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Egg shell quality problems and causes

Eggshell is the outer covering of a hard-shelled egg and of some forms of eggs with soft outer coats.

Common Egg Shell Quality Problems and Causes

  1. Pale-shelled Eggs
    The degree of brown color in the egg shell is determined by the quality of deposited pigment in the cuticle.

Causes:

a. Infectious bronchitis

b. Bird age (older hen)

c. High stress in the flock

d. Egg Drop Syndrome 76

  1. Lilac Eggs/Pink Eggs

The egg appears to be pink or lilac due to the association between the cuticle and an extra calcium layer.

Causes

a. Stress

b. Excess calcium in the feed

  1. Dirty Eggs

If the egg shell is stained by feces, it is important to avoid feed ingredients which cause wet and sticky droppings.

Causes

a. Wet droppings

b. Large amounts of
indigestible compounds in
the feed

c. Poor gut health

d. Electrolyte imbalance/
saline water

  1. Blood Stained Eggs

Usually from pullets in early lay, eggs are contaminated by smears of blood from a prolapsed cloaca, vent pecking, or cannibalism.

Causes

a. Overweight pullets

b. Pullets coming into lay

c. Sudden, large increases in day length

d. Poor hygiene: Cage, trays,
belt pick-up system.

  1. Shell-less Eggs

Laid without a shell layer, these eggs are protected only by the shell membrane.

Causes

a. Immature shell gland

b. Disease: Avian Influenza
NDV, infectious bronchitis

c. Inadequate nutrition:
Calcium, phosphorus,
manganese, or vitamin D3

  1. Soft-shelled Eggs

Laid with an incomplete shell, only a thin layer of calcium is deposited on the shell membrane.

Causes

a. Excessive phosphorus
consumption

b. Heat stress

c. Bird age (older hen)

d. Saline water

e. Mycotoxins

  1. Cracks

This problem includes hair line cracks, star cracks, or large cracks that result in a hole in the shell.

Causes

a. Heat stress

b. Saline water

c. Bird age (older hen)

d. Inadequate nutrition:
Calcium and vitamin D3
Mycotoxins

  1. Corrugated Eggs

Characterized by a very rough, corrugated surface, these eggs are produced when plumping is not controlled and terminated.

Causes

a. Heat stress

b. Saline water

c. Bird age (older hen)

d. Poor nutrition, especially
calcium and vitamin D3
Mycotoxins

  1. Wrinkled Eggs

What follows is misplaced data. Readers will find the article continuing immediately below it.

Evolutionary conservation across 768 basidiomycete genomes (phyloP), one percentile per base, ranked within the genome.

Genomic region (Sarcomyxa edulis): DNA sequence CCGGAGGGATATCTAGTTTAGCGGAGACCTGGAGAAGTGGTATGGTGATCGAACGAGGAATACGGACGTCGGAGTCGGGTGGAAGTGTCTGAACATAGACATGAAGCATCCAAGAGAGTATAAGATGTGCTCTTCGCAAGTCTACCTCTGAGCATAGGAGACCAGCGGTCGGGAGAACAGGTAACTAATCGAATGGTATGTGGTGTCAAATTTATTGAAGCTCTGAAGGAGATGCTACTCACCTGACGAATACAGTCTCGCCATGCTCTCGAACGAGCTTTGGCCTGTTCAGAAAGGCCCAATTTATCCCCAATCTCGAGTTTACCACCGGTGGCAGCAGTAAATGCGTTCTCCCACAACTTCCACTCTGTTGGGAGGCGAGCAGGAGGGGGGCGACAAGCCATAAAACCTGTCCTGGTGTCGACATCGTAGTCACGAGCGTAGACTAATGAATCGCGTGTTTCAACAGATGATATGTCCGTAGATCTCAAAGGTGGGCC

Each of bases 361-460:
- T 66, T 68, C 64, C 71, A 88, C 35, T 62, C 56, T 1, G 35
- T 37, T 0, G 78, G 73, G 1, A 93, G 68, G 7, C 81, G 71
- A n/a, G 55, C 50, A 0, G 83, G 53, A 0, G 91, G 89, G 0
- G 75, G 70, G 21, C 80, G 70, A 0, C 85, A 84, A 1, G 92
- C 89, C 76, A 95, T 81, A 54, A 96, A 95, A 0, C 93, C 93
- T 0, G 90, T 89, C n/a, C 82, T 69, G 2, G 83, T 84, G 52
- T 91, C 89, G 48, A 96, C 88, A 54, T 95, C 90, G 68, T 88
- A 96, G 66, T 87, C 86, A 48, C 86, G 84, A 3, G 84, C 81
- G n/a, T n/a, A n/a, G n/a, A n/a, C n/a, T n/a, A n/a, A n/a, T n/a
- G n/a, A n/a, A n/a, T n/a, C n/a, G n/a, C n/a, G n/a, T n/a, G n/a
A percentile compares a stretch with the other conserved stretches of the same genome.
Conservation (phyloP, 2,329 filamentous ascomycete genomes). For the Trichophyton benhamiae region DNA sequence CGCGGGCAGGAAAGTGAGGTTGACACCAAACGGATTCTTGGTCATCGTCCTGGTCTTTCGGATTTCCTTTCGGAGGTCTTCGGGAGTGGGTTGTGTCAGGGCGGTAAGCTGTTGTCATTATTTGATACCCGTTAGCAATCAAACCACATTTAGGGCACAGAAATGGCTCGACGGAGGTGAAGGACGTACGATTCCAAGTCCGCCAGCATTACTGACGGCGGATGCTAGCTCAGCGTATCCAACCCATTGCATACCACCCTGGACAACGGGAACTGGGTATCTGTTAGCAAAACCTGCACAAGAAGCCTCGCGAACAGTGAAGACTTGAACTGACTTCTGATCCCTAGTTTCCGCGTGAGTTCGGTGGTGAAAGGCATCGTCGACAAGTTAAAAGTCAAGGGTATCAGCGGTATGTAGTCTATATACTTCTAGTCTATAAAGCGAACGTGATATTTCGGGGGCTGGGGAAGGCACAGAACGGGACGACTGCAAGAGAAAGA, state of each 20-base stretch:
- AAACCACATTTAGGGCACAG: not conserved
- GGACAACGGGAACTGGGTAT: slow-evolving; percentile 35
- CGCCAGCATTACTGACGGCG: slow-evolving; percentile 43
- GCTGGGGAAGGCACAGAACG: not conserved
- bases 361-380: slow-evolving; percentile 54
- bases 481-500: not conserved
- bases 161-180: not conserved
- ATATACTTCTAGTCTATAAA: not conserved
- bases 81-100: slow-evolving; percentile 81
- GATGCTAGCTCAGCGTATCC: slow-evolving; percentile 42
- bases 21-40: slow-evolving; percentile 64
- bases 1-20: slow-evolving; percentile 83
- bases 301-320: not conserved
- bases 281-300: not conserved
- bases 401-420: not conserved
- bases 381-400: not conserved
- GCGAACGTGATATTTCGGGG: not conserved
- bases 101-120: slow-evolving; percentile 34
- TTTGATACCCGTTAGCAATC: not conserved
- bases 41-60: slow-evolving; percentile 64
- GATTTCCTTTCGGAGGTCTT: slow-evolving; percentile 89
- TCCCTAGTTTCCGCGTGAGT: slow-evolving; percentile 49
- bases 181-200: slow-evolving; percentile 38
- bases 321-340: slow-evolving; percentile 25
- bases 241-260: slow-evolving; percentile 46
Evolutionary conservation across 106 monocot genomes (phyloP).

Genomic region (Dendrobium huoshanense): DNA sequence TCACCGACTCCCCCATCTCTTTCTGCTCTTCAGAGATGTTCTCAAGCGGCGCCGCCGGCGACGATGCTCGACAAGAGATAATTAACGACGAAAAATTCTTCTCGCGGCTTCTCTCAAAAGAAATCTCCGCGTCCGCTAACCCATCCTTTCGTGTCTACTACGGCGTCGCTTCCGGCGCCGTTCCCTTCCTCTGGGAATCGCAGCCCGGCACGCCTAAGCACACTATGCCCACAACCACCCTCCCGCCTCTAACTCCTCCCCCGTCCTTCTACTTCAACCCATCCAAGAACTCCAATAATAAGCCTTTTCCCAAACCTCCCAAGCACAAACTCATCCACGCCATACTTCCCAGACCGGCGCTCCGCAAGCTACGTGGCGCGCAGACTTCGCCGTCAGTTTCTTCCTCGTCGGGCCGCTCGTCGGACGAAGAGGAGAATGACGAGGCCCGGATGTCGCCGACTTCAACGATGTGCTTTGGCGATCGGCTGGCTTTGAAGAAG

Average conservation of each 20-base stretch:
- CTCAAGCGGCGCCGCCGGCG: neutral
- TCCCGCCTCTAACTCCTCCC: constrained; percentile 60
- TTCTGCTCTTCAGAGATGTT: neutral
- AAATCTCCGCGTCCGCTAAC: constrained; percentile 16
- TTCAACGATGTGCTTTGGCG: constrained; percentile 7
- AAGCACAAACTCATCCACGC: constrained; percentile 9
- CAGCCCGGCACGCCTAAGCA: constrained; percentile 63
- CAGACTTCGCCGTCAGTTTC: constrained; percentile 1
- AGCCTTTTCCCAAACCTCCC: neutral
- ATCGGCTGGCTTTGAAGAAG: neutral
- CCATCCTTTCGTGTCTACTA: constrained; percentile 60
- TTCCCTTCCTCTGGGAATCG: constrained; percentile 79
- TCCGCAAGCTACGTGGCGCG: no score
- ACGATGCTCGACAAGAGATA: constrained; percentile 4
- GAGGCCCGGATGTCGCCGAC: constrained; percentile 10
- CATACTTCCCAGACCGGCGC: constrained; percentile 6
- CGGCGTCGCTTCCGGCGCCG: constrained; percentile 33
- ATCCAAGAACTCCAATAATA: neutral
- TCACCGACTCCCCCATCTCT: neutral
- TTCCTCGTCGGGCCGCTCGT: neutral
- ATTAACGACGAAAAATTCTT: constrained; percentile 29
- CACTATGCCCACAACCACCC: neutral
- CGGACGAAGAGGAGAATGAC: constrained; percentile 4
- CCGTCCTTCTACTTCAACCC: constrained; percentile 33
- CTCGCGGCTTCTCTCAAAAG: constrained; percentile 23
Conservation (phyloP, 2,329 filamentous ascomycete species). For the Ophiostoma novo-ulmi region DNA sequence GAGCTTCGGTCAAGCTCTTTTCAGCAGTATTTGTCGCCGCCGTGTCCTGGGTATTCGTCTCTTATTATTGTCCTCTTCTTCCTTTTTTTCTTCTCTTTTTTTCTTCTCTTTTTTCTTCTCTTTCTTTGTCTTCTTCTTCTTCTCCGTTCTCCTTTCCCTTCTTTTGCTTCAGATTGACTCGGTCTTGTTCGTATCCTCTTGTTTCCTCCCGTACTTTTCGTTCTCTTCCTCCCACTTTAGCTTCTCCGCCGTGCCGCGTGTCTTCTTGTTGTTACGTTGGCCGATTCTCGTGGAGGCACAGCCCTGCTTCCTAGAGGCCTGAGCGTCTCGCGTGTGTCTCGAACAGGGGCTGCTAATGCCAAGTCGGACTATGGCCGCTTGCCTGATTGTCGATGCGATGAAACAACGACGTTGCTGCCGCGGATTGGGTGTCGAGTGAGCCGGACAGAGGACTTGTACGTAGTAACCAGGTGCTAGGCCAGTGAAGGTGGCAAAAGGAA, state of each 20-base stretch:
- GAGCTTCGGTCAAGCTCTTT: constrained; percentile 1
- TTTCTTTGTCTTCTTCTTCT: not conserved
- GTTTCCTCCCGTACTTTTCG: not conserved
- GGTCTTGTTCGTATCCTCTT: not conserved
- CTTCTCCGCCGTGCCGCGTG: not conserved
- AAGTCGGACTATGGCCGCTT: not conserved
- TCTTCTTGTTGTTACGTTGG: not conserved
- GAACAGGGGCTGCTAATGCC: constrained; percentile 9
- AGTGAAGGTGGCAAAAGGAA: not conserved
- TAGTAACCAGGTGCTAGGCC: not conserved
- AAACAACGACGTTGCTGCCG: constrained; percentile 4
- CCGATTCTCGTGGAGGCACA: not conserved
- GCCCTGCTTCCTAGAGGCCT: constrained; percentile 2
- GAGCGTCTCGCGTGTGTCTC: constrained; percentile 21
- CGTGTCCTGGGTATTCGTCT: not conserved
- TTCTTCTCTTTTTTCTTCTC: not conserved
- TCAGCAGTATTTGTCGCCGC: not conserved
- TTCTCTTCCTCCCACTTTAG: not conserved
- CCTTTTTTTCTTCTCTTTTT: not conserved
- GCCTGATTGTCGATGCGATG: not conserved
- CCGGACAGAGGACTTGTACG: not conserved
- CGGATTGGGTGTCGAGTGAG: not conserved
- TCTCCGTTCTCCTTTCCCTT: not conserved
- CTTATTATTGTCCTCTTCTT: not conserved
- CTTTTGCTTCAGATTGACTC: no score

Eggs with thinly creased and wrinkled surfaces.

Causes

a. Stress

b. Infectious bronchitis

c. Defective shell gland

d. Overcrowding

  1. Pimpled Eggs

Classified by small lumps of calcified material on the egg shell, the severity of pimples depends on the foreign material present during the calcification process.

Causes

a. Bird age

b. Strain of bird

c. Inadequate nutrition

  1. Calcium Coated Eggs

An extra layer of calcium can be seen all over the egg or on just one end.

Causes

a. Defective shell gland

b. Disturbances during
calcification

c. Excess calcium in the diet

  1. Calcium Deposits

These eggs are classified by white, irregularly shaped spots deposited on the external surface of the shell.

Causes

a. Defective shell gland

b. Disturbances during
calcification

c. Excess calcium in the diet

13/14. White/Brown Speckled

With smaller speckles than calcium deposits, these eggs may be laid down before or after the cuticle is formed.

Causes

a. Defective shell gland

b. Disturbances during
calcification

c. Excess calcium in the diet

  1. Mottled Shells

When placed in front of a light, the translucent areas appear mottled or glassy as a result of the shell’s failure to dry out quickly.

Causes

a. High humidity in the shed

b. Disease and mycotoxins

c. Manganese deficiency

d. Overcrowding

  1. Body-Checked Eggs

The egg is cracked in the shell gland pouch and then repaired before lay.

Causes

a. Incorrect lighting

b. Stress

c. Bird age (older hen)

d. Overcrowding

  1. Broken and Mended

A diagonal break occurs during formation and is mended again before lay.

Causes

a. Stress during calcification

  1. Misshapen Eggs

These eggs are too small or large, round instead of oval, or differ from normal shapes.

Causes

a. Immature shell gland

b. Disease: Avian Influenza
NDV, infectious bronchitis,
Egg Drop Syndrome 76
Stress

c. Overcrowding

  1. White Banded Eggs

If two eggs come into contact with each other in the shell gland pouch, normal calcification is interrupted. The first egg retained in the pouch will have an extra layer of calcium seen as the white band marking.

Causes

a. Stress

b. Changes in lighting

  1. Slab-sided Eggs

The second egg that enters the shell gland pouch is not as complete as the first egg and is flattened where the eggs made contact.

Causes

a. Stress

b. Changes in lighting

c. Disease

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